Named as Bill Clinton’s running mate at the Democratic convention July 13, 1992, he was elected in the November contest and sworn in January 20, 1993, 11:44:40 AM EST, Washington, DC. The pair were re-elected to a second term in 1996 and sworn in on January 20, 1997. Together, they led the country into a period of sustained economic growth marked by new jobs and the lowest combined rate of unemployment, inflation and mortgage rates in 28 years.
On December 5, 1998, his influential father and role model died with Gore holding his dad’s hand. Al Gore Sr. reportedly made these words his last: “Always do right.” In mid-March 1999, Gore once more hit the campaign trail, stumping for the presidential nomination in Iowa. On March 7, 2000, he defeated his opponent in the primaries, Bill Bradley, to become the Democratic candidate for president, running against Republican George W. Bush.
Al Gore accepted his Party’s nomination at the Democratic Convention in Los Angeles on August 16, 2000 at 7:14 PM PDT. Elections were held on November 7, 2000, leading to one of the most dramatic and confusing contests ever witnessed. When the issue of uncounted ballots finally went to the Supreme Court, the conclusion was upheld that Bush was the winner by a number of several hundred votes.
On December 13, 2000, Al Gore made a gracious and stirring speech of concession to George W. Bush. At the time that Bush was sworn in as President, January 20, 2001, the New Yorker magazine quoted the Associated Press that the Florida vote count numbered well over a half million more for Gore than for Bush.
In January 2001, Gore began teaching a journalism class at Columbia University in New York city and writing a book while he decided whether or not to continue a career in politics. He became president of a TV station, joined the Board of Directors of Apple Computer, advised Google’s management team, and made public appearances. Though deeply concerned about the future of the U.S., Gore declared on December 15, 2002 that he was not a candidate in the 2004 presidential race. His mother died in her sleep on December 15, 2004 at her home in Carthage, TN. She was 92 and had been in ill health from a prior stroke and heart attack.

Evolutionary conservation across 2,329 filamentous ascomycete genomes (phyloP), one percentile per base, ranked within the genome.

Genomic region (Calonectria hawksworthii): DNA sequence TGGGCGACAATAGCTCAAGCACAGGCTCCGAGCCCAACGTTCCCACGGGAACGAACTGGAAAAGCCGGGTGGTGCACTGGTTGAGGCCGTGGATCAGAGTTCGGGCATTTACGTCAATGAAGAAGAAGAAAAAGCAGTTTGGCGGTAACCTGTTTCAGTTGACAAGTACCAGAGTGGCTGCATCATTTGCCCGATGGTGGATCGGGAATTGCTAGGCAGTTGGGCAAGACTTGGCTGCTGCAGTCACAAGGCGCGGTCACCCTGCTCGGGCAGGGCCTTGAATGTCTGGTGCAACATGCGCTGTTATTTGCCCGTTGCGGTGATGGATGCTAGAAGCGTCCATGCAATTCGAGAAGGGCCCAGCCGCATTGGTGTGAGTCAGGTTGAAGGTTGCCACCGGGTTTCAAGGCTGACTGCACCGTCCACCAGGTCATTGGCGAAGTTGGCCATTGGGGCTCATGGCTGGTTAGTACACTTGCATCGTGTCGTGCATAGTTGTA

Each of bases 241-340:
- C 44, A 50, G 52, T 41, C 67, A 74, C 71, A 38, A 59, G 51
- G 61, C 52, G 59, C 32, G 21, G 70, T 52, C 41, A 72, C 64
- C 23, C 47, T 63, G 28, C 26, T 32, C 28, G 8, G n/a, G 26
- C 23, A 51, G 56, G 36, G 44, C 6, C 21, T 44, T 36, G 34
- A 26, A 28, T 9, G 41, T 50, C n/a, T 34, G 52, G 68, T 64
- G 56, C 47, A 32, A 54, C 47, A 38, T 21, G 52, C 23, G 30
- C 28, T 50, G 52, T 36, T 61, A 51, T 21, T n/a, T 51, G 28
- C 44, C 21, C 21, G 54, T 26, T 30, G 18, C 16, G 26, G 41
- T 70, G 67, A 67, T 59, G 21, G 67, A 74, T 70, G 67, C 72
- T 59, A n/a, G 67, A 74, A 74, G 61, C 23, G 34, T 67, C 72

In 2006, he won kudos for his documentary “An Inconvenient Truth.” The film, Gore’s most recent effort to awaken the public to environmental issues, aired at the Sundance Film Festival in January 2006 to rave reviews and opened in national theaters May 24, 2006. His book by the same name was released as well. In view of the attention his film and book are receiving, news analysts have begun to speculate on whether Gore would consider running again for President and on whether he could gain the Democratic Party’s support. Gore himself has said that he does not intend to run, that he will continue instead to bring attention in other ways to causes he cares about, but has subtly left the door open to consider his political options.His film “An Inconvenient Truth” won an Academy Award for Best Documentary on February 25, 2007.
Daughter Sarah, a medical student at University of California medical student, married Bill Lee in Beverly Hills, CA on July 14, 2007. On July 30, 2007, his son Al Gore III, pleaded guilty to four drug related charges in an Orange County, CA courtroom. The young Gore had been arrested on July 4, 2007 with 140 Vicodin pills, other prescription drugs, and a small amount of marijuana. As his sentence he must complete a drug rehab program for 90 days.
Amid renewed speculation about whether he would run for President, Gore and the U.N.’s Intergovernmental Panel on Climate Change won the Nobel Peace Prize on October 12, 2007. The former vice president plans to donate his share of the monetary award to the non-profit Alliance for Climate Protection.
Catching the public by surprise, he and his wife Tipper announced on June 1, 2010 that they were ending their marriage of forty years.